Transgender Athletes Need to Be Given Separate Categories from Cis Women

Mason Rath, Staff Writer

A recent court case in Minnesota ruled that U.S. powerlifting must allow transgender females to compete alongside their cisgender female counterparts. The decision sent a wave of discourse throughout the nation, with advocates for transgender equality celebrating and many others angered. The issue comes down to what people value as more important, equality and representation for the transgender community, or fairness and integrity of competition for cisgender women.

Proponents of assimilating trans women into women’s sports mostly use the argument that part of having equality for all is having equality in all areas of life, and that people cannot be selective when they choose to support equality for trans people. The National Review states that the aforementioned case’s reasoning for its decision was that “the harm is in making a person pretend to be something different, the implicit message being that who they are is less than. That is the very essence of separation and segregation, and it is what the MHRA [Minnesota Human Rights Act] prohibits.” The court also argued that while being biologically male has advantages, being transgender comes with so many struggles that these struggles make up for any advantage. Jaycee Cooper, the transgender lifter who filed the case on discrimination, also says that “after years of experiencing discrimination from USA Powerlifting, and the backlash that has occurred due to that, of course I have complex feelings about the sport, but I think that this win–is a representation of where we can move forward.”

Despite these arguments made by advocates and the court, most of America is opposed to trans athletes joining women in professional sports. According to PEW Research Center Polls only 28 percent of Americans felt that transgender women should be allowed to compete with cisgender women. The reasoning for this comes down to the fact that men and women are biologically different from one another. Men naturally have more muscle mass, denser bones, and produce much more testosterone. These factors give them a natural advantage in sports, which is why separate leagues and divisions are made for women in almost all sports. This is not separating women from men out of prejudice or beliefs that they are lesser than, but to empower them to be able to be competitive in sports. In fact, The National Review reveals that USA Powerlifting president Larry Maile says that “our position has been aimed at balancing the needs of cis- and transgender women, whose capacities differ significantly in purely strength sports.” Many make the argument that just because they might have some advantage, not all transgender athletes are inherently stronger, faster, or overall, more athletic than women. This fails to consider that a transgender woman will have to physically work themselves much less to achieve the same level of strength as a cisgender woman. In the end this tarnishes the point of the sport, especially one like powerlifting that is solely dependent on sheer strength and athleticism. The point being to allow the athletes to demonstrate their skills and hard work. When a transgender woman walks in and demonstrates their strength, it is much less impressive as they simply have a better predisposition to be that strong. However, they are still able to win the competition with the help of their genetic strength superiority.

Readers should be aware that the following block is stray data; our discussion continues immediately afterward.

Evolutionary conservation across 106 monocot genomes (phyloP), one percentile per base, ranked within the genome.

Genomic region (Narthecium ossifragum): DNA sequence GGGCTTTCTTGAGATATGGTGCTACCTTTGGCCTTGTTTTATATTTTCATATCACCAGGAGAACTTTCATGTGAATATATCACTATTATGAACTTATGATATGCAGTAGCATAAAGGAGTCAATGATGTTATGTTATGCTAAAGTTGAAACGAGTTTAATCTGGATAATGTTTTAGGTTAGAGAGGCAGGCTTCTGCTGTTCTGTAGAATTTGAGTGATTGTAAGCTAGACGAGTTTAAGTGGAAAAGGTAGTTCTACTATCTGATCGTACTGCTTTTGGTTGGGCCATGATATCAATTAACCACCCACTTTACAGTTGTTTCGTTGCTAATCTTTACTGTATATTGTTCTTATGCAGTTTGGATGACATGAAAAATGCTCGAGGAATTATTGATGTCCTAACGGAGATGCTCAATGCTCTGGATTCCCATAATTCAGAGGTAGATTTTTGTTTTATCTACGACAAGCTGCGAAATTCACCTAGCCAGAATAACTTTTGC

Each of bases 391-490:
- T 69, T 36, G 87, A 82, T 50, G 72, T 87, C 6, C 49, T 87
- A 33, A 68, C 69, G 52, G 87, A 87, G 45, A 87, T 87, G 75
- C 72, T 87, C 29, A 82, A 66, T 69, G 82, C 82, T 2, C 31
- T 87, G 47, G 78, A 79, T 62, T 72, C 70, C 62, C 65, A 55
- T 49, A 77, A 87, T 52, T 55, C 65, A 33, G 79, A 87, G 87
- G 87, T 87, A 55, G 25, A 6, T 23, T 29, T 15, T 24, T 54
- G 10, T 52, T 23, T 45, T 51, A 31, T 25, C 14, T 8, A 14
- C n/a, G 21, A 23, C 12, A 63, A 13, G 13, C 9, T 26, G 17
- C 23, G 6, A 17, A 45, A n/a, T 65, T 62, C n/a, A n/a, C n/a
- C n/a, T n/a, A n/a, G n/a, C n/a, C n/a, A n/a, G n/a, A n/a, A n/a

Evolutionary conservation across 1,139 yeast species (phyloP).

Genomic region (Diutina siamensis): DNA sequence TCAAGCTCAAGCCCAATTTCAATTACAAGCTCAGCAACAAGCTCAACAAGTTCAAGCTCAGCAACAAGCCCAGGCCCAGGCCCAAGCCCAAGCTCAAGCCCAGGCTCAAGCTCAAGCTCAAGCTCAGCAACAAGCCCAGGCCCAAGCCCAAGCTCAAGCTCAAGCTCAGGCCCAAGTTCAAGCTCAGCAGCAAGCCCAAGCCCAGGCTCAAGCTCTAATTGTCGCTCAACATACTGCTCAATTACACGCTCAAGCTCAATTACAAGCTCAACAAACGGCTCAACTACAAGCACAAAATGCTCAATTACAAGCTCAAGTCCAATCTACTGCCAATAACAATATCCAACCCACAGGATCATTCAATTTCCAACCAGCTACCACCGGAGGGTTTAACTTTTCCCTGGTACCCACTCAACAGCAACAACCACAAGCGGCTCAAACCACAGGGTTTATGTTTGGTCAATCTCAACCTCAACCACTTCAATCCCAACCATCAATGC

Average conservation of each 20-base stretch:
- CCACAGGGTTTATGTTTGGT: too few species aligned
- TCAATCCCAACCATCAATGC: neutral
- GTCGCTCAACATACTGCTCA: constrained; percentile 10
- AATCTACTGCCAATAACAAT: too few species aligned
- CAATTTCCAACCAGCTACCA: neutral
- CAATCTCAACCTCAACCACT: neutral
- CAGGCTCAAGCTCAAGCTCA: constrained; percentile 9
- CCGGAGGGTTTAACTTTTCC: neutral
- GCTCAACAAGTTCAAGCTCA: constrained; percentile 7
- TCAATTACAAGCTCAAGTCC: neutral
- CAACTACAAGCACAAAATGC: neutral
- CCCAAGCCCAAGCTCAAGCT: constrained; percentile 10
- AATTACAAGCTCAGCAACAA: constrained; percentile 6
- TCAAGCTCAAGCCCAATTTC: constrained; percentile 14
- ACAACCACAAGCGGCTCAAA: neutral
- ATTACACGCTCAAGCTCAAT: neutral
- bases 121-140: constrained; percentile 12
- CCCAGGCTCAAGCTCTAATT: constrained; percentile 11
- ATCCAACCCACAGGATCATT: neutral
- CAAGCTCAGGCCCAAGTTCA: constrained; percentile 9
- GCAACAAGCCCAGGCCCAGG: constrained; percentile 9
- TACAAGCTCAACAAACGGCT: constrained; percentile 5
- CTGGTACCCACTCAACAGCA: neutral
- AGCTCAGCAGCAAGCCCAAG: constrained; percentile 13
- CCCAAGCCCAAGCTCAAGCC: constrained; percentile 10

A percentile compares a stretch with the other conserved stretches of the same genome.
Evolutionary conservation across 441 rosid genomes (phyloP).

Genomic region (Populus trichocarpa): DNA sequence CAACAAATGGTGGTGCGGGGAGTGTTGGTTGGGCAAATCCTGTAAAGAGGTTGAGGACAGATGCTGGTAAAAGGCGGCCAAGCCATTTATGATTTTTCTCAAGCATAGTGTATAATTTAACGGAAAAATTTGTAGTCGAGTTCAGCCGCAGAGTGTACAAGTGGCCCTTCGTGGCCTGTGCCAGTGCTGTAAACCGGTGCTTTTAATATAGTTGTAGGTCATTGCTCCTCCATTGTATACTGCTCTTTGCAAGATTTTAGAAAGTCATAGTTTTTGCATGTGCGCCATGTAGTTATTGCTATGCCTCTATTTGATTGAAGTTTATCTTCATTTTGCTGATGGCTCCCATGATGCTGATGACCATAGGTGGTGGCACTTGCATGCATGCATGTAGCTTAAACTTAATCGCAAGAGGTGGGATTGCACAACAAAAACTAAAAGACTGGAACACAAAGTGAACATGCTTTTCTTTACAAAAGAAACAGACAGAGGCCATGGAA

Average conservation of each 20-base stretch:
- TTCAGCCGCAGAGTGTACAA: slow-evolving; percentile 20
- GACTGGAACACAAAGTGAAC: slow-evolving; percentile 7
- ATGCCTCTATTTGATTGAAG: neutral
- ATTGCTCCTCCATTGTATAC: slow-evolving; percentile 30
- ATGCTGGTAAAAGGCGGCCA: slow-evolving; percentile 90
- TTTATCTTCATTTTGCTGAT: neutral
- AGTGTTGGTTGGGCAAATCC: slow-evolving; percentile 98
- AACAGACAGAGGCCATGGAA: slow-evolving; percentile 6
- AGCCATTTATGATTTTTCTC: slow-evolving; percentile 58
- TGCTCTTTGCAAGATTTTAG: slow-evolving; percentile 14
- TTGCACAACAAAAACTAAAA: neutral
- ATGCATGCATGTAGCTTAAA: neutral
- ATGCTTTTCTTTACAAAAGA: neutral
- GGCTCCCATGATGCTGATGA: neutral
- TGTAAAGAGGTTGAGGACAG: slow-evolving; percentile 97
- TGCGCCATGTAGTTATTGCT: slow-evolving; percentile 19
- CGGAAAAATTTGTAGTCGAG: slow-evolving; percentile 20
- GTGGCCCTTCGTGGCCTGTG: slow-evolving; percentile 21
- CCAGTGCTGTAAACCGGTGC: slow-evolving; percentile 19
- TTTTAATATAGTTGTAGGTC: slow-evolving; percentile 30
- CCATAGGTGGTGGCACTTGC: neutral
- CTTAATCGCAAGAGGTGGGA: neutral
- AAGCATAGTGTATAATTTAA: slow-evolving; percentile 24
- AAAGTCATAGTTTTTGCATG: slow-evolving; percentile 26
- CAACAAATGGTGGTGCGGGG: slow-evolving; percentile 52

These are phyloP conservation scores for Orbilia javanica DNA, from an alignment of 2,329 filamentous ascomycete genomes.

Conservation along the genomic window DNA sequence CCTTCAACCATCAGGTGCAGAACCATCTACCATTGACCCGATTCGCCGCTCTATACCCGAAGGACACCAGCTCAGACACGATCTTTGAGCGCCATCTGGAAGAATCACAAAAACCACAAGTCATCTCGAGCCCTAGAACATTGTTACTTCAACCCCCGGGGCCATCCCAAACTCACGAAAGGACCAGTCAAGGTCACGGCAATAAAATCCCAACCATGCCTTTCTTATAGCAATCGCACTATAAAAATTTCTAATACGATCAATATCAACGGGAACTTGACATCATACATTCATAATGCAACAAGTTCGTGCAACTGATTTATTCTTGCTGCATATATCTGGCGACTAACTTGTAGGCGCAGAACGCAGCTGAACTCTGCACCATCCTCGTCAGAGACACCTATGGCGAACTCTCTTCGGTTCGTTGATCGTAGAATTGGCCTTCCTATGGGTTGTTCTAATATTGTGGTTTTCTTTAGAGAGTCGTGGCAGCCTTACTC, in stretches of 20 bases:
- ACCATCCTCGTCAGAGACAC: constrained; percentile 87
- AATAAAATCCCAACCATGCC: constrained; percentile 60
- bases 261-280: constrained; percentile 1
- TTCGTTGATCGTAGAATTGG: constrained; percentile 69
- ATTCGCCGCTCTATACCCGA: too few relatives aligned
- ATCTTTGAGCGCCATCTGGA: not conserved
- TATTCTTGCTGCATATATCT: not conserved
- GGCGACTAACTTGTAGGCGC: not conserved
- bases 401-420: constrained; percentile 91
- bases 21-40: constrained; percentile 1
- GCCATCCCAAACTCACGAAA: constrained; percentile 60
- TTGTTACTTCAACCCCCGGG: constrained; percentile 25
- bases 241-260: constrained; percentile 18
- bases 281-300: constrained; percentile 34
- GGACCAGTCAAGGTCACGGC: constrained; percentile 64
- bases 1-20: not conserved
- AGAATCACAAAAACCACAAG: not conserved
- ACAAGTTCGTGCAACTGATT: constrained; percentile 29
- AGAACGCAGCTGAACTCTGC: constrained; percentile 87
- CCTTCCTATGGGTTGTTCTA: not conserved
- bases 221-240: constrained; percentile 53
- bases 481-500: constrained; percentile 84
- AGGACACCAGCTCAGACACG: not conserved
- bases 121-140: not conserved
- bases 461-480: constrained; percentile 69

The point of this article is not to say that transgender women should not be able to be competitive athletes. In order to fix the issue, steps need to be taken to be more inclusive of transgender women while still keeping things fair for the cisgender women. As seen in the Boston Marathon’s non-binary division, it is very well possible to make new divisions for genders other than male and female. The competitive sporting world does not even need to go this far, as they could focus on instead rebranding their current categories. Instead of simply calling them male and female categories, they could change the names to reflect biological sex, or something more inclusive of the fact that not all men and women that are born a certain gender identify as that gender. This would allow trans or non-binary people to compete in the category where they would be fairly matched while still not forcing them to pretend to be a different gender than what they choose. Overall, the solution for the issue of transgender athletes is simply separating them from cisgender women, while providing them their own category to still be able to compete.